Delta Airlines to Purchase Troubled Northeast Refinery

Delta Airlines announced yesterday that it reached agreement with ConocoPhillips to purchase its troubled Trainer refinery for $150 million, preventing the removal of 185,000 barrels per day of refining capacity from leaving fuel markets in the Northeast. The facility had been idled since last year because of difficult financial head winds facing East Coast refiners because of declining domestic fuel demand and they are more heavily reliant on expensive foreign crude oil than its competitors in the South and Midwest. Delta will become the first US airline to own a refinery, which it believes will help them hedge against rising jet fuel prices.

Last year, Delta spent over $11 billion on jet fuel and it accounted for 36 percent of its operating costs. According to media reports, Delta believes the refinery to be worth at least $1 billion and that it acquired a strategic asset for a real bargain. Their CEO, Richard Anderson, released a statement, ""This modest investment, the equivalent of the list price of a new widebody aircraft, will allow Delta to reduce its fuel expense by $300 million annually and ensure jet fuel availability in the Northeast." The Trainer refinery has the capability of producing 23,000 barrels of jet fuel per day and Delta plans to invest $100 million for retrofits to increase that output, which would allow it to directly supply hub routes at La Guardia and John F. Kennedy airports in New York. The airline expects the move to save the company $100 million a year in jet fuel expenses.

The agreement, which finalizes in late June, was hailed by local and state politicians that feared the refinery's 400 direct jobs and upwards of 5,000 related jobs in the Philadelphia area were at jeopardy. Pennsylvania Governor Tom Corbett, offered a $30 million dollar grant to Delta's subsidiary - Monroe Energy, LLC - to keep the refinery operating so long as it agrees to invest $350 million in the site and retain the workforce over a five-year period. Under the terms of the agreement, the refinery will be supplied with crude oil by BP and it will then exchange gasoline and other refined products for jet fuel supplied by Phillips66 and BP found elsewhere in the US while it undergoes upgrades.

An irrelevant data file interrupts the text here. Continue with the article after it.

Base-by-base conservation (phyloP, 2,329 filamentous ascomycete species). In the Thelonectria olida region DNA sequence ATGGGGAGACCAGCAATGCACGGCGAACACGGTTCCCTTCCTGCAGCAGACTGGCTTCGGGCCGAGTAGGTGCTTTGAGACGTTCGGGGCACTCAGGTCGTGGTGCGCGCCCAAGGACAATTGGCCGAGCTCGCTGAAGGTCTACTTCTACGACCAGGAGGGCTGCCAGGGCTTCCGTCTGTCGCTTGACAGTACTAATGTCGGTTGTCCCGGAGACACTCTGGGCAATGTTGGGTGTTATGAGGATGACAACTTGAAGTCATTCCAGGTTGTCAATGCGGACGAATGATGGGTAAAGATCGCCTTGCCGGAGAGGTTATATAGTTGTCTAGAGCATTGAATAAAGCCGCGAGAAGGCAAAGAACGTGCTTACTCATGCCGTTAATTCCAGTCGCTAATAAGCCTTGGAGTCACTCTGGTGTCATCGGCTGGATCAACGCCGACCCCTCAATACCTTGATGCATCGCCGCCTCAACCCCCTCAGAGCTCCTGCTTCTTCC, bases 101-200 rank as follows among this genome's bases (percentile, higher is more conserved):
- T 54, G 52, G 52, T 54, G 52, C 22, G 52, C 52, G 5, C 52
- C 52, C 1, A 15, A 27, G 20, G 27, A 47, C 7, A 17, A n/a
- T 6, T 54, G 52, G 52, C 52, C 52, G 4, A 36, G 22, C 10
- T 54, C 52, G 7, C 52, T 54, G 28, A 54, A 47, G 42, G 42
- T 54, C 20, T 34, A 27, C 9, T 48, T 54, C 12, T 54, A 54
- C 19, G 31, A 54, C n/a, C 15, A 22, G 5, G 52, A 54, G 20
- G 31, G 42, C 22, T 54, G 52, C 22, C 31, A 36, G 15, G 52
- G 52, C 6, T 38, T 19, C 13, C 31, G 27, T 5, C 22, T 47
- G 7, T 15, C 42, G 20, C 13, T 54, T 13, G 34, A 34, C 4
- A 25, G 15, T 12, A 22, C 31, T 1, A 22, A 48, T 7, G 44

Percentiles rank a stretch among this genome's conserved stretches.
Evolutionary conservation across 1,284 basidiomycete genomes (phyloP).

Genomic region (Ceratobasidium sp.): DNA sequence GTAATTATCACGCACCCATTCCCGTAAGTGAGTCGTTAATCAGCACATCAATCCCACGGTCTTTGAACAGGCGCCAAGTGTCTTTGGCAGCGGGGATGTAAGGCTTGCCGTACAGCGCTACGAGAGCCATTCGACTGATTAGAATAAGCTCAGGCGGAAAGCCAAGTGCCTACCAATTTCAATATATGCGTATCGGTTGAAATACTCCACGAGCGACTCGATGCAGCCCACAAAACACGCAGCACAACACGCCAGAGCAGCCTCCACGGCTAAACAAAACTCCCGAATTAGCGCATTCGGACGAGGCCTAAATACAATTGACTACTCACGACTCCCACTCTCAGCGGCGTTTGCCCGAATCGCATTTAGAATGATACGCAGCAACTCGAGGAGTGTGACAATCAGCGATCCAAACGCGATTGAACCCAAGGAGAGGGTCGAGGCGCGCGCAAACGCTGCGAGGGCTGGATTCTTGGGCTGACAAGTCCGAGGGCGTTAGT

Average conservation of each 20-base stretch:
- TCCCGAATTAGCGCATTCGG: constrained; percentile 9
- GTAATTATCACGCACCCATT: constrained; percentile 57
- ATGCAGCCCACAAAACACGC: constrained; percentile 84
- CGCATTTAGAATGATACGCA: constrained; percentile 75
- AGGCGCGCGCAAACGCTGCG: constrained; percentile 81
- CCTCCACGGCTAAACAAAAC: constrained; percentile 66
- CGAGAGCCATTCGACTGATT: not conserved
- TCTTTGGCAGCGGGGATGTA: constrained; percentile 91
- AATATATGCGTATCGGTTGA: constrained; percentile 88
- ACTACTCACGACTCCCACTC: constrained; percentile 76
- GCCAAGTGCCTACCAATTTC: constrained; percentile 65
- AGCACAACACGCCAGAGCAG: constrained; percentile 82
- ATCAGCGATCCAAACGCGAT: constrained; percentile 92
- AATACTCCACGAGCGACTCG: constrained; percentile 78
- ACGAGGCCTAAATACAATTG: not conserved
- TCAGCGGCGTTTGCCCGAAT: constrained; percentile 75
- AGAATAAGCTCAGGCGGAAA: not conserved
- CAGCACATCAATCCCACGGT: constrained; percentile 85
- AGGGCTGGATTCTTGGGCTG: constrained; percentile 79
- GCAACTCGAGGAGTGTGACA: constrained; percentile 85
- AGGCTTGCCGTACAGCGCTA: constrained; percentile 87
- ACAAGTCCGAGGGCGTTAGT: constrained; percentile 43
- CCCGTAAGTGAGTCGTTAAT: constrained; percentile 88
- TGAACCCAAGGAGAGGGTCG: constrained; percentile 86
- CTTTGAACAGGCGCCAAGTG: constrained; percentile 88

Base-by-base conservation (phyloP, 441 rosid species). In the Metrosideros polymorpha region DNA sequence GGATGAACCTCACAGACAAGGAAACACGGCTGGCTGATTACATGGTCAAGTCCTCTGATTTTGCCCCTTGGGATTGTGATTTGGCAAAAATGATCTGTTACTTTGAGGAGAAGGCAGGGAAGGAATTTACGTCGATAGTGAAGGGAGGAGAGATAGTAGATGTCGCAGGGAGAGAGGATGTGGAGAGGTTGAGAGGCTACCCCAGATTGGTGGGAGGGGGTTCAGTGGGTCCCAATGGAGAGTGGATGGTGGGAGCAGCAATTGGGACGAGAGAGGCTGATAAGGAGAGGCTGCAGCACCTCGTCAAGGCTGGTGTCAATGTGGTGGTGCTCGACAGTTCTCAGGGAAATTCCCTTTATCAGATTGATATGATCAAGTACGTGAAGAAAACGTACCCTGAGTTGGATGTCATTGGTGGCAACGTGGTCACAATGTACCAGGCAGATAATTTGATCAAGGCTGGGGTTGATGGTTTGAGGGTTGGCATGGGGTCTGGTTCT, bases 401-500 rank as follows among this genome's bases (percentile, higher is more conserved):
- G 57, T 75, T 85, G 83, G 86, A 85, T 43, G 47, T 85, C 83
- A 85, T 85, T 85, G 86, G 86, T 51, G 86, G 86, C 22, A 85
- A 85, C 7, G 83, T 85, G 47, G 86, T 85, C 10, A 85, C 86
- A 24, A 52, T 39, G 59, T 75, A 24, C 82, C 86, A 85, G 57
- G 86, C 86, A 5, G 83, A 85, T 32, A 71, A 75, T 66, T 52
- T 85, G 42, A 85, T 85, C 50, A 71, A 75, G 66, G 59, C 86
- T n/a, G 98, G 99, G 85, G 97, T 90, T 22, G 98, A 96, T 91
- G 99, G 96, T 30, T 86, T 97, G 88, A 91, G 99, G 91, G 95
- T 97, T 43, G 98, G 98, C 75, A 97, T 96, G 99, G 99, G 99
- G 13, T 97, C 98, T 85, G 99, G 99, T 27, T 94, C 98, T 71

The unorthodox deal has run into criticism from financial analysts that worry the airline has no experience running refineries, which are extremely capital-intensive, are highly regulated, and face very challenging economic straits with expensive crude oil prices. The current price spread between US and Brent crude oil was roughly $14 as of yesterday, and refineries on the East Coast are some of the oldest and least advanced complexes in the industry.  In addition, they also struggle with limited pipeline capacity and thus do not have easy access to cheaper crude. Now that the Trainer facility has been salvaged, observers wait to see the fate of the region's largest facility, owned by Sunoco, which is scheduled to close this summer if no buyer is found. If that happens, 335,000 barrels per day in refining capacity will be gone; further straining gasoline supplies in the Northeast during the height of driving season.

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